Aim: To critically evaluate current understanding of risk factors for pregnancy-associated venous thromboembolism (VTE) and to describe underlying molecular mechanisms.
Methods: A literature search was undertaken using the national library of medicine PubMed database. The search terms used were "pregnancy" and "venous thromboembolism". Following exclusion of unsuitable data sources, studies were identified that described specific risk factors for pregnancy-associated VTE and suggested possible underlying molecular mechanisms. Adjusted odds ratios and incident rate ratios for these specific risk factors were identified in each study and tabulated.
Results: A series of mainly retrospective cohort and case control studies over the past two decades have reported specific risk factors for pregnancy-associated VTE. Recent published literature has highlighted the interaction between commonly occurring risk factors, particularly the potential for a multiplicative effect on overall VTE risk, and have led to improvements in our understanding of the molecular mechanisms underlying these risk factors.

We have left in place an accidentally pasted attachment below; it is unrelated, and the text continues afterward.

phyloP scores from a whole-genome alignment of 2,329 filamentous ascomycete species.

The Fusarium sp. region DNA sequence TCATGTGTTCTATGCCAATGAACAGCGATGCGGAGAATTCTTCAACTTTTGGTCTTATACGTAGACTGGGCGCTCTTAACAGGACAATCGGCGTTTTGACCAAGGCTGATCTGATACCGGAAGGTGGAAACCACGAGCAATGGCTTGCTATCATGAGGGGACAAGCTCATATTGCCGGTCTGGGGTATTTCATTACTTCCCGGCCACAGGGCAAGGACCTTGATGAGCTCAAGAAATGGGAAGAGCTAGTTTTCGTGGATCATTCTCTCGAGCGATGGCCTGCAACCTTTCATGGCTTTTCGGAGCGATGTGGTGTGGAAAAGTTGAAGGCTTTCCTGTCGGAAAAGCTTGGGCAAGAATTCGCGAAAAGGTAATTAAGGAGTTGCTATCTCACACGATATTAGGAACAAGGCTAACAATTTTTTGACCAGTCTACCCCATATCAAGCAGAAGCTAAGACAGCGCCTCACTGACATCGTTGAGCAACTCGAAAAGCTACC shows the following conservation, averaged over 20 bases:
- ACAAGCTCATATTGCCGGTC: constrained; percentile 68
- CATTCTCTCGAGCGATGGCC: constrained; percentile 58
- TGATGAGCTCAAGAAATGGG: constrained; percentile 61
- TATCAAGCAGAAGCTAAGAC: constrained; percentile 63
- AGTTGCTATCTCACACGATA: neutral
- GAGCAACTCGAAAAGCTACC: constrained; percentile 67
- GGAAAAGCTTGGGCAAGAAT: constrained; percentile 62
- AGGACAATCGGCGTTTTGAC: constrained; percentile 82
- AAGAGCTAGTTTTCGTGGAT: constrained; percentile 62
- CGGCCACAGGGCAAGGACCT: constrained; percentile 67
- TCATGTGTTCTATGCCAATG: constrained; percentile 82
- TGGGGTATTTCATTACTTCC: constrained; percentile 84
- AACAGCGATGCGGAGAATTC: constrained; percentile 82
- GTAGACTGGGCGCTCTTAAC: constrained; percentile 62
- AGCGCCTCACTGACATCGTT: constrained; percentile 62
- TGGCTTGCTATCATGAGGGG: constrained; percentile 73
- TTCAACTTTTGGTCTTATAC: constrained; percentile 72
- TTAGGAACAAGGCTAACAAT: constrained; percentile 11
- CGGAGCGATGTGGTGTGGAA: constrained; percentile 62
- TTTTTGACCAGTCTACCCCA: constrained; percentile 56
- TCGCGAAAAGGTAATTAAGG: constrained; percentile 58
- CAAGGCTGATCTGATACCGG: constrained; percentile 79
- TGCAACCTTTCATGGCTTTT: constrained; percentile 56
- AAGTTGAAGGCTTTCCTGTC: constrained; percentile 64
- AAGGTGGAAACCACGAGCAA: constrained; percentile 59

Conclusion: Mortality from pregnancy associated VTE continues despite prevention strategies. A detailed understanding of specific risk factors, their interactions and underlying molecular mechanisms is required to identify women at highest risk and to guide development of thromboprophylaxis strategies.